Stern und Kreis
Photograph: Courtesy Yelp/Tian S.

Cruise Berlin by boat

Winding through the centre of Berlin, the River Spree offers a different perspective on this once-divided city. There’s no shortage of tour operators offering trips along the river, the Landwehrkanal or across the lakes, and some services are included on the city travelcard. There are also multiple kayak rental services for the DIY sightseeing types. A range of city-centre tours is offered by Stern und Kreis, Reederei Winkler and Reederei Riedel.

Photograph: Courtesy Yelp/Andreas S.


Founded in 1951, the Berlinale (or Internationale Filmfestspiele Berlin, to use its official title) is the world’s most popular film festival, in terms of audience attendance figures. A major fixture on the global cultural calendar, it sees Potsdamer Platz transformed into a glittering stage of glamour, excitement and major movie stars each February. Screenings also take place in other areas of the city, including Alexanderplatz, in the Zoo Palast cinema in Tiergarten and in a renovated crematorium (silent green Kulturquartier) in Wedding.

Astor Film Lounge
Photograph: Courtesy Yelp/Simone S.

Astor Film Lounge

The first 'premium cinema' in Germany offers a luxury cinematographic experience, complete with a welcome cocktail, doorman and valet parking. The cinema dates back to 1948, when a café was converted into a small screening room called the Kino im Kindl or KiKi for short. It was later redesigned and renamed the Filmpalast and became one of West Berlin’s classiest kinos. After thorough renovations and another name change, it’s still a grand example of 1950s movie-going luxury, with an illuminated glass ceiling, comfortable seats and a gong to announce the film.

Berghain/Panorama Bar, Clubs, Berlin
Photograph: Camille Blake


icon-location-pin Friedrichshain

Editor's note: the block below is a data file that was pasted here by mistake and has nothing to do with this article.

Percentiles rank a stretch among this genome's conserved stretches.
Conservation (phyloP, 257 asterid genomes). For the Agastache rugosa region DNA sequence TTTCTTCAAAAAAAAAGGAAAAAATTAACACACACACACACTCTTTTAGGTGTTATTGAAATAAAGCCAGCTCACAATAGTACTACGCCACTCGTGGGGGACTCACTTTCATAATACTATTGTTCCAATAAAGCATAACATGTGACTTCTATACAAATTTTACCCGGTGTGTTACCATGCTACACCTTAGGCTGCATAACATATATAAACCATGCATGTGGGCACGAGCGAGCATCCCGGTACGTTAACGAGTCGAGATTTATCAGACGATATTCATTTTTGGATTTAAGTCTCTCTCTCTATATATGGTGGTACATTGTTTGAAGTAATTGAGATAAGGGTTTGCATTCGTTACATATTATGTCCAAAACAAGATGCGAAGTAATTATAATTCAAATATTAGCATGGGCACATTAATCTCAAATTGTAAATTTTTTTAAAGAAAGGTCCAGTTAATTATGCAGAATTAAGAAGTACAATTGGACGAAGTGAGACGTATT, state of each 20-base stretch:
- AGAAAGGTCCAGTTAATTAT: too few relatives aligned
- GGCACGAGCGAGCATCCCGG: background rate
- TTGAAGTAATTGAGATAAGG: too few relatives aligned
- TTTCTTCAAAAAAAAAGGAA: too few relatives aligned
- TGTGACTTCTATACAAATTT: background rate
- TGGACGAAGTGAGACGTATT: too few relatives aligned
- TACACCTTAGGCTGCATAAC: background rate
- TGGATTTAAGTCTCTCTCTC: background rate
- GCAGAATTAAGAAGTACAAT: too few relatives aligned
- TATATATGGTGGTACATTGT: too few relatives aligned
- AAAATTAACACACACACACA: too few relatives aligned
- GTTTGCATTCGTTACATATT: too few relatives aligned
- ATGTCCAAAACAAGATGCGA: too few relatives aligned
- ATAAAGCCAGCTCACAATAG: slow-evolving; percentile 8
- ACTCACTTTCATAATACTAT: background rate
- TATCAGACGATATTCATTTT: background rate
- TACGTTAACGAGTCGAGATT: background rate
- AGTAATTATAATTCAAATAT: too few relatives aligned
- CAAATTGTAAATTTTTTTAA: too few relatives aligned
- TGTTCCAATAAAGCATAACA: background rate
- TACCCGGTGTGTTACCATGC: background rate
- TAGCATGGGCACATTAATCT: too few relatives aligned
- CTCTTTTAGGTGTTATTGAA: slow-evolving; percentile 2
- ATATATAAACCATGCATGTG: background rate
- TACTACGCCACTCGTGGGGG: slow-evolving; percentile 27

Think you have balls of steel when it comes to battling nightclub bouncers and drunken revellers? Think again. When it comes to Berghain, forget everything you know about clubbing and go with an open mind. The queues can last for hours, the security can be daunting and the general attitude is bolshy, but brave it all and you're in for the night (an morning) of your life. This dystopian legend is a techno temple. Worship at its post-apocalyptic altar, before heading for a much-needed kebab.

Markthalle Neun, Markthalle IX, Shopping, Markets, Berlin
Shopping, Markets and fairs

Markthalle IX

During the late-nineteenth century, 14 municipal covered markets were opened to replace traditional outdoor markets and improve hygiene standards. Local residents saved this one from closure in 2009, filling it with stalls serving heritage veg and locally sourced meats. It’s also home to the excellent Heidenpeters microbrewery and the Sironi bakery from Milan. The themed events, including the hugely popular Street Food Thursday, do get crowded but are well worth a visit.

Tempelhofer Feld
Photograph: Courtesy Yelp/Lindsay C.

Explore Berlin by bike

Cycling through Berlin with the wind in your hair is an experience not to be missed. Flat, with lots of clear rotues, parks and canal paths, the city is best seen by bike. That said, caution is required. Cobbles, tram lines, aimless pedestrians, other cyclists and careless drivers all pose hazards. Few locals wear helmets, but you’d be wise to get your hands on one, especially if you’re used to riding on the left.

Görlitzer park
Photograph: Courtesy Yelp/Michael A.

Take to the streets

Political demonstration or street festival? In Berlin, it’s often hard to tell. Whether lighting firecrackers on Silvester (New Year’s Eve) or swarming Görlitzer park on May Day, Berliners love to exercise their rights to drink in public, demonstrate and, in an entrepreneurial spirit, hawk homemade shots to tourists. Beware of patchy cell service and defunct ATMs on big holidays.

Looking for a place to stay?

Berlin hotels
Photograph: Shutterstock

The 20 best hotels in Berlin

Berlin is the third most popular European tourist destination after London and Paris but, for now, it remains one of the least expensive European cities in which to stay. The average price for a room here is €105 per night, compared to the European-wide average of €131. 

More to explore